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An Oct. 13 story by W.J. Hennigan in The Los Angeles Times, filed from Peru where the Secretary of Defense Chuck Hagel was addressing a Conference of Defense Ministers of the Americas, detailed the U.S. Military's comprehensive plan to address the effects of climate change.

The story described Hagel's concern that rising temperatures, higher sea levels and intensified weather events will negatively impact global stability. In his view, this "could lead to food and water shortages, pandemic disease and dispute over refugees and resources."

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The Pentagon's report concludes that coastal military installations will be vulnerable to flooding, humanitarian missions will increase and military equipment will need to function under more severe weather. According to the story, Hagel said our country will be using the best available science in determining impacts to planning, operations and training.

I wonder how much consideration Russian President Vladimir Putin gives to such matters as he bullies smaller countries on Russia's borders. I suspect Chinese military leaders have relatively little concern with global warming as they build up forces that can threaten Pacific island nations.

Can you imagine the reaction to this American military focus on global warming in the power circles in Iran or North Korea?

My advice to Hagel and the national security advisors to the president would be to pay more attention to events going on in Iraq than to a theoretical threat from climate change. The Washington Post had a rather depressing story on events from Iraq on Oct. 9.

The headline read "Islamic State fighters are threatening to overrun Iraq's Anbar province," over the story by Post staff writer Erin Cunningham.

She notes that Islamic State troops were threatening to overrun the key province in western Iraq "in what would be a major victory for the jihadists and an embarrassing setback for American led coalition targeting this group."

Were the Islamic State to conquer Anbar province, the story noted, it would give the militants control of a crucial dam and many army installations, potentially adding to an already ample arms stockpile. The story also observed that such control would give these forces a well established supply line from Syria almost to Baghdad. This would threaten Iraq's very capital.

Cunningham reminded readers that Anbar province's population is majority Sunni in their Islamic affiliation. Former Iraqi Prime Minister Nouri al-Maliki, a Shiite Muslim, alienated Sunni tribes when he was in power. The majority population in Iraq over all is Shiite. Maliki was known for heavy handed tactics against the minority Sunni population.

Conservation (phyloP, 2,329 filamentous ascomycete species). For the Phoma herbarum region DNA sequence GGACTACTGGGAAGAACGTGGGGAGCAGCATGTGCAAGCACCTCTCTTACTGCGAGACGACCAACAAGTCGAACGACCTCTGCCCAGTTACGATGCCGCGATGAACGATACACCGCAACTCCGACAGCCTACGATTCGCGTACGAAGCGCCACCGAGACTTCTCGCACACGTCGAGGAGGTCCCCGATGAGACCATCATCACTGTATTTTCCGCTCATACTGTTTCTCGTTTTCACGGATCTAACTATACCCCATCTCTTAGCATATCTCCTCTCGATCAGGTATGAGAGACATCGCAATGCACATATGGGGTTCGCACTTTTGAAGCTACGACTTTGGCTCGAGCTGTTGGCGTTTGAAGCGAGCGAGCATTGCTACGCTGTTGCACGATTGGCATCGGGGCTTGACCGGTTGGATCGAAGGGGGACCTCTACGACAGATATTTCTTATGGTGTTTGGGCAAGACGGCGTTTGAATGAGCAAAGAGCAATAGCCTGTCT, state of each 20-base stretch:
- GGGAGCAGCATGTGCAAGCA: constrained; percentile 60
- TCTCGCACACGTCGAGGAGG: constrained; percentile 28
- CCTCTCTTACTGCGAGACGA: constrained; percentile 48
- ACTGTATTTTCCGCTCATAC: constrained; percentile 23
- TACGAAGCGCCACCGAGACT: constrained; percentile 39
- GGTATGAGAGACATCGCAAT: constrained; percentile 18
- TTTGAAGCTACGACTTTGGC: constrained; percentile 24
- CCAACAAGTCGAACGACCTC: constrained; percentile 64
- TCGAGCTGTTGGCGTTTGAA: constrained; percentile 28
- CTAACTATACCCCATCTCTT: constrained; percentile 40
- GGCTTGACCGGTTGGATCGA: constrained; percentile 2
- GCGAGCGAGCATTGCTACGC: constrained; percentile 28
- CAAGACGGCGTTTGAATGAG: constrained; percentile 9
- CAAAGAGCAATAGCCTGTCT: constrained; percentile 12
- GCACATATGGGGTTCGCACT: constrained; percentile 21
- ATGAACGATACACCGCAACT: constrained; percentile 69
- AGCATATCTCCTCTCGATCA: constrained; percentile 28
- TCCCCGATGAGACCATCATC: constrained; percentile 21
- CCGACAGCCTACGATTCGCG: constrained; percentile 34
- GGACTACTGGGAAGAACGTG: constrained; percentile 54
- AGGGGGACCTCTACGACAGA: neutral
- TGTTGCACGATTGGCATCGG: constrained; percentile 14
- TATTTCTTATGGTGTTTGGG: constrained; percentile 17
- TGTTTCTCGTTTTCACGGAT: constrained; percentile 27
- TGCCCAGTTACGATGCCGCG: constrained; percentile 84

Perhaps Hagel should visit Turkey to discuss plans for dealing with the Islamic State. That would be my conclusion based on a report from Foreign Policy magazine published in their Oct. 14 on-line edition.

The headline for the article was "The Obama administration has a kiss-and-tell problem: In its excitement to trumpet the coalition against the Islamic State, the U.S. is outing partners before they're ready to go steady" in a story from Gopal Ratnam and John Hudson.

The article notes that the Obama Administration has tried to highlight a growing coalition of nations to resist the Islamic State. However, it is currently dealing with a "diplomatic blowup with Turkey."

On multiple Sunday morning interview shows on Oct. 12 National Security Advisory Susan Rice announced cooperative basing plans for our forces in Turkey to be used against the Islamic State. The story indicated that this was contradicted the very next day by Turkey's Foreign Minister, Mevlut Cavusoglu.

There is no question that the threat posed by the Islamic State is challenging for our country and countries in the region that at least on paper we would consider allies. Based on various news reports, it is questionable whether the administration has its priorities and plans in order to address this threat in a serious way.

Michael Zimmer writes from Eldersburg. His column appears on Fridays. Email him at zimlaw64@gmail.com.

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